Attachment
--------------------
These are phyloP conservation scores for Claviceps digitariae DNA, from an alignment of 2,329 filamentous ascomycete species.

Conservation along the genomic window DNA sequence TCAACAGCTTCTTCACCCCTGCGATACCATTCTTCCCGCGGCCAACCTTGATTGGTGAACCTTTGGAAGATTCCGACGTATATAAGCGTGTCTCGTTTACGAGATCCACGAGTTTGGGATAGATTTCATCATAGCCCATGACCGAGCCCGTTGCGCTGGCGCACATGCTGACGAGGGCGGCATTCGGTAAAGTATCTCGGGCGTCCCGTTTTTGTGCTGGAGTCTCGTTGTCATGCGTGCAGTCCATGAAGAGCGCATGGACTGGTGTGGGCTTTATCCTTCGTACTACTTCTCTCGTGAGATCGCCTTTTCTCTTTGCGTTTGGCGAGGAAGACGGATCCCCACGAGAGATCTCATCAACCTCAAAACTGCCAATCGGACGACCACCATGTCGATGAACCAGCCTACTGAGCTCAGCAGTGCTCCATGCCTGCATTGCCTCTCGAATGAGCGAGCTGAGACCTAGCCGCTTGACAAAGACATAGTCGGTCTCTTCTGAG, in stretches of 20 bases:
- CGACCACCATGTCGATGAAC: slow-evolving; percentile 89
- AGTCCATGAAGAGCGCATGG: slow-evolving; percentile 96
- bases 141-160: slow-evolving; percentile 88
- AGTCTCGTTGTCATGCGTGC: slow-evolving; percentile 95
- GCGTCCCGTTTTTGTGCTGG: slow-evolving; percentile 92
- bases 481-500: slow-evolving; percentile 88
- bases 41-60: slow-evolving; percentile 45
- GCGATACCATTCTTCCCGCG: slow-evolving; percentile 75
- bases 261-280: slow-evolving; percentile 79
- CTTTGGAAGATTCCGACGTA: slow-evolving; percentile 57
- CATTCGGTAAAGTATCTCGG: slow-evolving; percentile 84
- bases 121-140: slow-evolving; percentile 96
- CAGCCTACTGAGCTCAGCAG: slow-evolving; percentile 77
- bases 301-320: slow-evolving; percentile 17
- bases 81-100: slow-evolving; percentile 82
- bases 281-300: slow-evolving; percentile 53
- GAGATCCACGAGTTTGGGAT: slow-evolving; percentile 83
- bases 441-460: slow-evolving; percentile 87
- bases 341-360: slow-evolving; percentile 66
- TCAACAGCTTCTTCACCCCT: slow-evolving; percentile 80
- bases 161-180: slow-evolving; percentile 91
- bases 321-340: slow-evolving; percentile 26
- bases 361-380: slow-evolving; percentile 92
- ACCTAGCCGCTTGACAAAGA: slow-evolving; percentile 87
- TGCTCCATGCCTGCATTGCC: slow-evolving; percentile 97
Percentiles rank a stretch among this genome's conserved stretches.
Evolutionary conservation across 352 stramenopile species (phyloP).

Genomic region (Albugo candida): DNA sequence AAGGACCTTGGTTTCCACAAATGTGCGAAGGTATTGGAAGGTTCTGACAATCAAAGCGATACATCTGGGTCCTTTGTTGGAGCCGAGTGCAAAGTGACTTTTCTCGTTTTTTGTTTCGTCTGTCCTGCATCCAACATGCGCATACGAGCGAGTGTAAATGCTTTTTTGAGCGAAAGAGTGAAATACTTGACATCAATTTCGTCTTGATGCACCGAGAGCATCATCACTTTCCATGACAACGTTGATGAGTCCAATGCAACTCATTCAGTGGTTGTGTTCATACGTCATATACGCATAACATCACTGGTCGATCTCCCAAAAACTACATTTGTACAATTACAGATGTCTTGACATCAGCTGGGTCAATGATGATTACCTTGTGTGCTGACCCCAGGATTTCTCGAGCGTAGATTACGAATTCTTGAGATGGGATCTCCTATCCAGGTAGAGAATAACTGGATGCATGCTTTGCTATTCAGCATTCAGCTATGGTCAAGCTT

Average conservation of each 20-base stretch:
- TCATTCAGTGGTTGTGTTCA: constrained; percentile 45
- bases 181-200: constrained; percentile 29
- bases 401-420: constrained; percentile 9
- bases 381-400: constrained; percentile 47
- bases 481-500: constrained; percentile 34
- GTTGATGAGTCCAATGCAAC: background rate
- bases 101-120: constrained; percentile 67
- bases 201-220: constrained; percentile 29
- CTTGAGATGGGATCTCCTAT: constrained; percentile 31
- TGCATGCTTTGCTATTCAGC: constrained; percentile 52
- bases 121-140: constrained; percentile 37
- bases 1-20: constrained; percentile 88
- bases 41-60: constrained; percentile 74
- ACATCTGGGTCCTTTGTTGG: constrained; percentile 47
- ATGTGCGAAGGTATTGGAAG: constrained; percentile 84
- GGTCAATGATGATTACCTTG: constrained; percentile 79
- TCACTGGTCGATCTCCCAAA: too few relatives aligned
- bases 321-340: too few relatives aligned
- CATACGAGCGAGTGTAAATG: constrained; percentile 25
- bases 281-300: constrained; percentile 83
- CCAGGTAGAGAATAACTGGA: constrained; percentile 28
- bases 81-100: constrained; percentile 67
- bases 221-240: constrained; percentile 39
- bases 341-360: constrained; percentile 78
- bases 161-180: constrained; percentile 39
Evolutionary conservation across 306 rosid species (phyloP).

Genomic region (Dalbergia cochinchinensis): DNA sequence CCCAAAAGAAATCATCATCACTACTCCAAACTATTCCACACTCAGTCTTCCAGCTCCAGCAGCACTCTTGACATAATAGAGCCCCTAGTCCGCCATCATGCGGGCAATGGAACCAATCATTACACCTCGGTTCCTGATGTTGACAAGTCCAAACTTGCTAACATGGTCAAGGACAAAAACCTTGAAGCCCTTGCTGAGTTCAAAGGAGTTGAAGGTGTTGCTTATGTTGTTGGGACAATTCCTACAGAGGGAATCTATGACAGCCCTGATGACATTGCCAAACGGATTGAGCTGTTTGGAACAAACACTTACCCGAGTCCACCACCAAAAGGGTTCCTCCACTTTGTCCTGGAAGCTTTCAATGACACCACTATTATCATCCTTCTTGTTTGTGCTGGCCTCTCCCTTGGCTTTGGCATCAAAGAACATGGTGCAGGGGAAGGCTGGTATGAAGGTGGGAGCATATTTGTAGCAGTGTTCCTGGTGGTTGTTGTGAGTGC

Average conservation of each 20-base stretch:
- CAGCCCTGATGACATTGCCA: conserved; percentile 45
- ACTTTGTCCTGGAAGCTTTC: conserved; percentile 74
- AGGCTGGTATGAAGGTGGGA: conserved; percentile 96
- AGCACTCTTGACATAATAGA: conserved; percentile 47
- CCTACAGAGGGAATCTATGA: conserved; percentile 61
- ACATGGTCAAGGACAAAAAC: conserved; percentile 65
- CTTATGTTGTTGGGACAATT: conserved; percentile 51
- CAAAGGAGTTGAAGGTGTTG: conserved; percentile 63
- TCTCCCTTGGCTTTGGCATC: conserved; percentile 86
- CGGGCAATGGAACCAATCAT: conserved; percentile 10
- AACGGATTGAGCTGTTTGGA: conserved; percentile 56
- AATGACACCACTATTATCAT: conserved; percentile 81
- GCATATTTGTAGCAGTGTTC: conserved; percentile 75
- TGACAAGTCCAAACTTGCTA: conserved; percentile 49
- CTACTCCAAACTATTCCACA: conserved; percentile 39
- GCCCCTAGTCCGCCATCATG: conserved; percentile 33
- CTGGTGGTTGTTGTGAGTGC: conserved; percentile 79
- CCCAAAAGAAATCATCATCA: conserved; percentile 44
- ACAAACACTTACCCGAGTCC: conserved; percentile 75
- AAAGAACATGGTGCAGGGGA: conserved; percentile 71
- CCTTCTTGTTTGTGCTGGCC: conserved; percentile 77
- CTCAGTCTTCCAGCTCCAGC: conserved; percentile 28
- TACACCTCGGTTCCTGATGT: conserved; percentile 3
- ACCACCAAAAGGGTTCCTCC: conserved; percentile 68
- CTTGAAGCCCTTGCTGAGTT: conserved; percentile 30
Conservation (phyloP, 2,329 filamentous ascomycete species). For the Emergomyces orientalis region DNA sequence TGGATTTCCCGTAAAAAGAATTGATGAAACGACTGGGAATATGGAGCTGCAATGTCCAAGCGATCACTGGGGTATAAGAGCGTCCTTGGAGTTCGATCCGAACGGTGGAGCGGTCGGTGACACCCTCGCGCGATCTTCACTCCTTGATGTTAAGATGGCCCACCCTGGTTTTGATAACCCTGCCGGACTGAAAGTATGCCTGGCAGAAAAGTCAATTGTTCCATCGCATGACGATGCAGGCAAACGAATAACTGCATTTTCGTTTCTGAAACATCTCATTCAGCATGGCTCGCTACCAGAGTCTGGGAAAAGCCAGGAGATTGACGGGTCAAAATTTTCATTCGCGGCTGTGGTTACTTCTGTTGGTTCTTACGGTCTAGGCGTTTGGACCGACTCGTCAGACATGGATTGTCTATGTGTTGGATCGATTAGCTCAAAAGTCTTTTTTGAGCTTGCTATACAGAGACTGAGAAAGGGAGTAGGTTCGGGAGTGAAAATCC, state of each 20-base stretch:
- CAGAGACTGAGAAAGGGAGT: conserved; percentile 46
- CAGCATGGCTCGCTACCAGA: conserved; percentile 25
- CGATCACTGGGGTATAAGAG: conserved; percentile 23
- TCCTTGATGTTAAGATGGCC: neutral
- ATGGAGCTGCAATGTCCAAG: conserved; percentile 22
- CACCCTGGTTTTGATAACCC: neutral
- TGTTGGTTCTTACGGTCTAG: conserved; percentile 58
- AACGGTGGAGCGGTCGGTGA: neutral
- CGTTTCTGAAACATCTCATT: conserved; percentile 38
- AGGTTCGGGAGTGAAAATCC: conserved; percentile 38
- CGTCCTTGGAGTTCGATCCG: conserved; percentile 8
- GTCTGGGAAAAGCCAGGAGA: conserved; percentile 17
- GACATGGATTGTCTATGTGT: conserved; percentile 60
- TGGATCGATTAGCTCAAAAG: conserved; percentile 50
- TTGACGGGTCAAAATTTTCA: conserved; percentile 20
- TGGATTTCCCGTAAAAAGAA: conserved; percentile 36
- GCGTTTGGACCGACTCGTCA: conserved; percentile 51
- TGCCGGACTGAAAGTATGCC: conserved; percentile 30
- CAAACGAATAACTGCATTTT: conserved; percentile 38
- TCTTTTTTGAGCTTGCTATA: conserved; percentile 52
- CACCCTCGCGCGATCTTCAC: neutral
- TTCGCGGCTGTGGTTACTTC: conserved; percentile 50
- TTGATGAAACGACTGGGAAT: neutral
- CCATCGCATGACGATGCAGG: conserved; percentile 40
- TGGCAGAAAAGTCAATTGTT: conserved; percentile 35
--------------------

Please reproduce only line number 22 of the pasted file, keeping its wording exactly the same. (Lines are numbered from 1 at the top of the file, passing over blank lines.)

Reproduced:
- TCAACAGCTTCTTCACCCCT: slow-evolving; percentile 80